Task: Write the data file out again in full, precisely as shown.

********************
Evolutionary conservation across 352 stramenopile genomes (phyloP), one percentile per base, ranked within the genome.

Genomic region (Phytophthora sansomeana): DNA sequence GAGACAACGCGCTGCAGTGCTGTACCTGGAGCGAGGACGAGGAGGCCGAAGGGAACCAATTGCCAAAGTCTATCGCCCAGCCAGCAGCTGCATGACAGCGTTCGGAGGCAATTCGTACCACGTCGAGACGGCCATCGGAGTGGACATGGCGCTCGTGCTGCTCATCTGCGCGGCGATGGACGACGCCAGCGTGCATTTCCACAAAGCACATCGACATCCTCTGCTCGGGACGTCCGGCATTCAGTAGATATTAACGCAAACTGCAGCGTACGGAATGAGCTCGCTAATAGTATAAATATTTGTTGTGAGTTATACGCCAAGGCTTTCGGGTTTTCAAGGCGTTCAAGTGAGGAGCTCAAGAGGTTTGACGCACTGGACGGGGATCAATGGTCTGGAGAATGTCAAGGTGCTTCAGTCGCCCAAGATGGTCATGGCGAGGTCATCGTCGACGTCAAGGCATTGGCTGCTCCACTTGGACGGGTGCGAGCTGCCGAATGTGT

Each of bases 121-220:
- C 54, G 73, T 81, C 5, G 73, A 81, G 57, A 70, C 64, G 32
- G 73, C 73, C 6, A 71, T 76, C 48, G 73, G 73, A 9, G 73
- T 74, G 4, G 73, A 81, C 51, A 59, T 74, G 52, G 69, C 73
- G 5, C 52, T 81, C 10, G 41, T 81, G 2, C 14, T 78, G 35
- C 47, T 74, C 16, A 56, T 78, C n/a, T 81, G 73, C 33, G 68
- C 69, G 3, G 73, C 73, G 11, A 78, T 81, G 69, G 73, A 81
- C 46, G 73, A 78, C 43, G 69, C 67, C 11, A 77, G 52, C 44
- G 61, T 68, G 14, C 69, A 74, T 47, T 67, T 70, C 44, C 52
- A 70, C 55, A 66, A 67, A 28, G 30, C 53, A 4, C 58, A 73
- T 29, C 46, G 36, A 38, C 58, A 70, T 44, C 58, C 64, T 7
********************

Evolutionary conservation across 352 stramenopile genomes (phyloP), one percentile per base, ranked within the genome.

Genomic region (Phytophthora sansomeana): DNA sequence GAGACAACGCGCTGCAGTGCTGTACCTGGAGCGAGGACGAGGAGGCCGAAGGGAACCAATTGCCAAAGTCTATCGCCCAGCCAGCAGCTGCATGACAGCGTTCGGAGGCAATTCGTACCACGTCGAGACGGCCATCGGAGTGGACATGGCGCTCGTGCTGCTCATCTGCGCGGCGATGGACGACGCCAGCGTGCATTTCCACAAAGCACATCGACATCCTCTGCTCGGGACGTCCGGCATTCAGTAGATATTAACGCAAACTGCAGCGTACGGAATGAGCTCGCTAATAGTATAAATATTTGTTGTGAGTTATACGCCAAGGCTTTCGGGTTTTCAAGGCGTTCAAGTGAGGAGCTCAAGAGGTTTGACGCACTGGACGGGGATCAATGGTCTGGAGAATGTCAAGGTGCTTCAGTCGCCCAAGATGGTCATGGCGAGGTCATCGTCGACGTCAAGGCATTGGCTGCTCCACTTGGACGGGTGCGAGCTGCCGAATGTGT

Each of bases 121-220:
- C 54, G 73, T 81, C 5, G 73, A 81, G 57, A 70, C 64, G 32
- G 73, C 73, C 6, A 71, T 76, C 48, G 73, G 73, A 9, G 73
- T 74, G 4, G 73, A 81, C 51, A 59, T 74, G 52, G 69, C 73
- G 5, C 52, T 81, C 10, G 41, T 81, G 2, C 14, T 78, G 35
- C 47, T 74, C 16, A 56, T 78, C n/a, T 81, G 73, C 33, G 68
- C 69, G 3, G 73, C 73, G 11, A 78, T 81, G 69, G 73, A 81
- C 46, G 73, A 78, C 43, G 69, C 67, C 11, A 77, G 52, C 44
- G 61, T 68, G 14, C 69, A 74, T 47, T 67, T 70, C 44, C 52
- A 70, C 55, A 66, A 67, A 28, G 30, C 53, A 4, C 58, A 73
- T 29, C 46, G 36, A 38, C 58, A 70, T 44, C 58, C 64, T 7